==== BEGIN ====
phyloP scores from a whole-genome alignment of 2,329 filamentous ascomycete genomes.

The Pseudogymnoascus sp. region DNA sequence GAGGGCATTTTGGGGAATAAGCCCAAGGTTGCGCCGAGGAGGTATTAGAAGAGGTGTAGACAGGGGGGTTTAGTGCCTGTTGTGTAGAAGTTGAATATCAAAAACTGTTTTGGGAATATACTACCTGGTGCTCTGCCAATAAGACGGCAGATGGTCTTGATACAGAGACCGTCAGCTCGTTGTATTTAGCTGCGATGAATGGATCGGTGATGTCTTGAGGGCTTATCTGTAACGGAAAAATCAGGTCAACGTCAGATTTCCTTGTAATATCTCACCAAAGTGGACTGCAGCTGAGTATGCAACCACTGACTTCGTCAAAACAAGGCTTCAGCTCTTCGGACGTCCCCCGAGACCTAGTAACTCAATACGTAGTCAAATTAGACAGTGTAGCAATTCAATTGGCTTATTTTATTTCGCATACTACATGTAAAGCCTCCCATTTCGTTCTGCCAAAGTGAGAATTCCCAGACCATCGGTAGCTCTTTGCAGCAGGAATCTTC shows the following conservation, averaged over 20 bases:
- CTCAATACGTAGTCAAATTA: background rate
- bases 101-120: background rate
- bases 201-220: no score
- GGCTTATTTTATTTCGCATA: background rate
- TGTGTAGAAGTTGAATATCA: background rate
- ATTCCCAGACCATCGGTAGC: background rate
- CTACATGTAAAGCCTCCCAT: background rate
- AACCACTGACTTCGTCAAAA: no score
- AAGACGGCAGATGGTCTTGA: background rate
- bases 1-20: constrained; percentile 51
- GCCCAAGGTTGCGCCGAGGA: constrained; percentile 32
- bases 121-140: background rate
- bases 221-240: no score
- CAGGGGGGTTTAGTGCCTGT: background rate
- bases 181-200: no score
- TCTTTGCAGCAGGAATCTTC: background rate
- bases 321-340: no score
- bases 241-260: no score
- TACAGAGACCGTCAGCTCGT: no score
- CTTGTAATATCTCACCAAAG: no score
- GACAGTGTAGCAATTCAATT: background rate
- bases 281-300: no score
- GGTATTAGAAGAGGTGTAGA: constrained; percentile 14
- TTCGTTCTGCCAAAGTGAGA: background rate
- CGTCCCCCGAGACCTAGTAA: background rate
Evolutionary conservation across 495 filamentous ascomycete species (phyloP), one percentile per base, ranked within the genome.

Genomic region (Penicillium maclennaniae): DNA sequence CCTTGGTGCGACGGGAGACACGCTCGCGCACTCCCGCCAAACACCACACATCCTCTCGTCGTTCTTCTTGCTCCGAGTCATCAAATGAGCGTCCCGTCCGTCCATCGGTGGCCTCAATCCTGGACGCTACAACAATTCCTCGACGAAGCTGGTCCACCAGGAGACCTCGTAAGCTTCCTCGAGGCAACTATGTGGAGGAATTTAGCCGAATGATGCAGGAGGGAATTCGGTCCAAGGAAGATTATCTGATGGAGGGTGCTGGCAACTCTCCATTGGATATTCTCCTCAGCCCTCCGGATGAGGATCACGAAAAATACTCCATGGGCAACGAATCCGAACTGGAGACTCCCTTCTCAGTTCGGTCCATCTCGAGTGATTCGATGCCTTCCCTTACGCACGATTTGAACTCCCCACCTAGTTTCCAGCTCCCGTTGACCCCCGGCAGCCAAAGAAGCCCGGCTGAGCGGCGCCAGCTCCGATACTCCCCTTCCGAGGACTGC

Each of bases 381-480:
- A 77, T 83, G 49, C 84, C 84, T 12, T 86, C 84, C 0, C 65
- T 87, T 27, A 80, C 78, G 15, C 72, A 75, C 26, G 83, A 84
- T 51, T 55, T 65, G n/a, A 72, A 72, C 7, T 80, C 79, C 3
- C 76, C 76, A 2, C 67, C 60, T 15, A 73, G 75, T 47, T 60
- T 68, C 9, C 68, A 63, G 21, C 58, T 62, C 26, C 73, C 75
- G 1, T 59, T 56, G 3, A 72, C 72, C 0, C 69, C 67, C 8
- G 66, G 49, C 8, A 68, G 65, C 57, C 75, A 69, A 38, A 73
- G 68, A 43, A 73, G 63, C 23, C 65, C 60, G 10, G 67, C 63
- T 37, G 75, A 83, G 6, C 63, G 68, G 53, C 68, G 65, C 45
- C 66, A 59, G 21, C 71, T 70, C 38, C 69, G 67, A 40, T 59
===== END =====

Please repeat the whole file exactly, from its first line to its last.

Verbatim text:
phyloP scores from a whole-genome alignment of 2,329 filamentous ascomycete genomes.

The Pseudogymnoascus sp. region DNA sequence GAGGGCATTTTGGGGAATAAGCCCAAGGTTGCGCCGAGGAGGTATTAGAAGAGGTGTAGACAGGGGGGTTTAGTGCCTGTTGTGTAGAAGTTGAATATCAAAAACTGTTTTGGGAATATACTACCTGGTGCTCTGCCAATAAGACGGCAGATGGTCTTGATACAGAGACCGTCAGCTCGTTGTATTTAGCTGCGATGAATGGATCGGTGATGTCTTGAGGGCTTATCTGTAACGGAAAAATCAGGTCAACGTCAGATTTCCTTGTAATATCTCACCAAAGTGGACTGCAGCTGAGTATGCAACCACTGACTTCGTCAAAACAAGGCTTCAGCTCTTCGGACGTCCCCCGAGACCTAGTAACTCAATACGTAGTCAAATTAGACAGTGTAGCAATTCAATTGGCTTATTTTATTTCGCATACTACATGTAAAGCCTCCCATTTCGTTCTGCCAAAGTGAGAATTCCCAGACCATCGGTAGCTCTTTGCAGCAGGAATCTTC shows the following conservation, averaged over 20 bases:
- CTCAATACGTAGTCAAATTA: background rate
- bases 101-120: background rate
- bases 201-220: no score
- GGCTTATTTTATTTCGCATA: background rate
- TGTGTAGAAGTTGAATATCA: background rate
- ATTCCCAGACCATCGGTAGC: background rate
- CTACATGTAAAGCCTCCCAT: background rate
- AACCACTGACTTCGTCAAAA: no score
- AAGACGGCAGATGGTCTTGA: background rate
- bases 1-20: constrained; percentile 51
- GCCCAAGGTTGCGCCGAGGA: constrained; percentile 32
- bases 121-140: background rate
- bases 221-240: no score
- CAGGGGGGTTTAGTGCCTGT: background rate
- bases 181-200: no score
- TCTTTGCAGCAGGAATCTTC: background rate
- bases 321-340: no score
- bases 241-260: no score
- TACAGAGACCGTCAGCTCGT: no score
- CTTGTAATATCTCACCAAAG: no score
- GACAGTGTAGCAATTCAATT: background rate
- bases 281-300: no score
- GGTATTAGAAGAGGTGTAGA: constrained; percentile 14
- TTCGTTCTGCCAAAGTGAGA: background rate
- CGTCCCCCGAGACCTAGTAA: background rate
Evolutionary conservation across 495 filamentous ascomycete species (phyloP), one percentile per base, ranked within the genome.

Genomic region (Penicillium maclennaniae): DNA sequence CCTTGGTGCGACGGGAGACACGCTCGCGCACTCCCGCCAAACACCACACATCCTCTCGTCGTTCTTCTTGCTCCGAGTCATCAAATGAGCGTCCCGTCCGTCCATCGGTGGCCTCAATCCTGGACGCTACAACAATTCCTCGACGAAGCTGGTCCACCAGGAGACCTCGTAAGCTTCCTCGAGGCAACTATGTGGAGGAATTTAGCCGAATGATGCAGGAGGGAATTCGGTCCAAGGAAGATTATCTGATGGAGGGTGCTGGCAACTCTCCATTGGATATTCTCCTCAGCCCTCCGGATGAGGATCACGAAAAATACTCCATGGGCAACGAATCCGAACTGGAGACTCCCTTCTCAGTTCGGTCCATCTCGAGTGATTCGATGCCTTCCCTTACGCACGATTTGAACTCCCCACCTAGTTTCCAGCTCCCGTTGACCCCCGGCAGCCAAAGAAGCCCGGCTGAGCGGCGCCAGCTCCGATACTCCCCTTCCGAGGACTGC

Each of bases 381-480:
- A 77, T 83, G 49, C 84, C 84, T 12, T 86, C 84, C 0, C 65
- T 87, T 27, A 80, C 78, G 15, C 72, A 75, C 26, G 83, A 84
- T 51, T 55, T 65, G n/a, A 72, A 72, C 7, T 80, C 79, C 3
- C 76, C 76, A 2, C 67, C 60, T 15, A 73, G 75, T 47, T 60
- T 68, C 9, C 68, A 63, G 21, C 58, T 62, C 26, C 73, C 75
- G 1, T 59, T 56, G 3, A 72, C 72, C 0, C 69, C 67, C 8
- G 66, G 49, C 8, A 68, G 65, C 57, C 75, A 69, A 38, A 73
- G 68, A 43, A 73, G 63, C 23, C 65, C 60, G 10, G 67, C 63
- T 37, G 75, A 83, G 6, C 63, G 68, G 53, C 68, G 65, C 45
- C 66, A 59, G 21, C 71, T 70, C 38, C 69, G 67, A 40, T 59